Krol Ko

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Krol Ko.

Krol Ko (Khmer: ប្រាសាទក្រោលគោ) at Angkor, Cambodia, is a Buddhist temple built at the end of the 12th century under the rule of Jayavarman VII. It is north of Neak Pean.

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Coordinates: 13°28′5″N 103°53′42″E / 13.46806°N 103.89500°E / 13.46806; 103.89500



Krol Ko Temple (late 12th or early 13th century)

Krol Ko is a small temple located just to the north of Neak Pean. It may have served as a chapel at a hospital site, as its layout is identical to the four hospital chapels found outside Angkor Thom (the 'Chapel of the Hospital' to the east, Ta Prohm Kel to the south, Tonle Sgnout to the north, and another site now in ruins to the west). Placement of a hospital close to Neak Pean would have made sense as Neak Pean was constructed as a representation of the waters of the mythical lake Anavatapta, which were thought to cure illnesses. More tellingly, seven of the temple pediments at Krol Ko feature Lokeshvara, the boddhisattva of healing, who was commonly associated with hospitals. The name 'Krol Ko' is a modern term meaning 'The Park of the Oxen' and likely has no connection to its historical use. Location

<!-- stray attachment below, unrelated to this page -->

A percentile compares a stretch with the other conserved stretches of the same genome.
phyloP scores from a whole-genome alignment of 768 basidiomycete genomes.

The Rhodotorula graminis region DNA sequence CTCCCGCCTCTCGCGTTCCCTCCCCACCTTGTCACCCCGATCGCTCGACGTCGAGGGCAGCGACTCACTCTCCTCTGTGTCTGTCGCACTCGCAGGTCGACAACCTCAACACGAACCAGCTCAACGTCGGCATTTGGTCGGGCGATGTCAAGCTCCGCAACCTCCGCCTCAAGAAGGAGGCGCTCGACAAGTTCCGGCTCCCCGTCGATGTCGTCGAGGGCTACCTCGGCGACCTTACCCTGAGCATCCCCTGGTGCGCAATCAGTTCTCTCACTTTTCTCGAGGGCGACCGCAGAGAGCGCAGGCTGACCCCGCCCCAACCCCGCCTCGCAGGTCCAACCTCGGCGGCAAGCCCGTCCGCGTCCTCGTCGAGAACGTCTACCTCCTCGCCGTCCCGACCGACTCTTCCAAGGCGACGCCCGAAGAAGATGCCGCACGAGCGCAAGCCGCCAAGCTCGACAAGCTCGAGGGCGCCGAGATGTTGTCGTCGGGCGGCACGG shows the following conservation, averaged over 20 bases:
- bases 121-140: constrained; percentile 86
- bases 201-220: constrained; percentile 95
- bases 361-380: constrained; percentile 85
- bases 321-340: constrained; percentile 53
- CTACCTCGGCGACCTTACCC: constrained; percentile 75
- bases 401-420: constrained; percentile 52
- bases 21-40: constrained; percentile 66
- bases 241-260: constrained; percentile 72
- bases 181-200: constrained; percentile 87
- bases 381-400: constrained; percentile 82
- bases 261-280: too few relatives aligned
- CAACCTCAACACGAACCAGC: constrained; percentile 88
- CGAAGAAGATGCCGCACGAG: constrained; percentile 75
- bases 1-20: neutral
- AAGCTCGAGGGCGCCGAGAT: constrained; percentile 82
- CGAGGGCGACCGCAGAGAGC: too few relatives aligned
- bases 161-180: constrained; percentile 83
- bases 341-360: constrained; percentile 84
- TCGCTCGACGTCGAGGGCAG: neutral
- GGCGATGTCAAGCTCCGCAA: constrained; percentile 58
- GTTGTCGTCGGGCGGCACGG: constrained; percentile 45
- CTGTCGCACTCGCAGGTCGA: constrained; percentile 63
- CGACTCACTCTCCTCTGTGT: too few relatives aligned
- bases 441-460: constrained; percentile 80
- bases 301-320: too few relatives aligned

The approximate location of the site is 13.468189' N, 103.895401' E (WGS 84 map datum).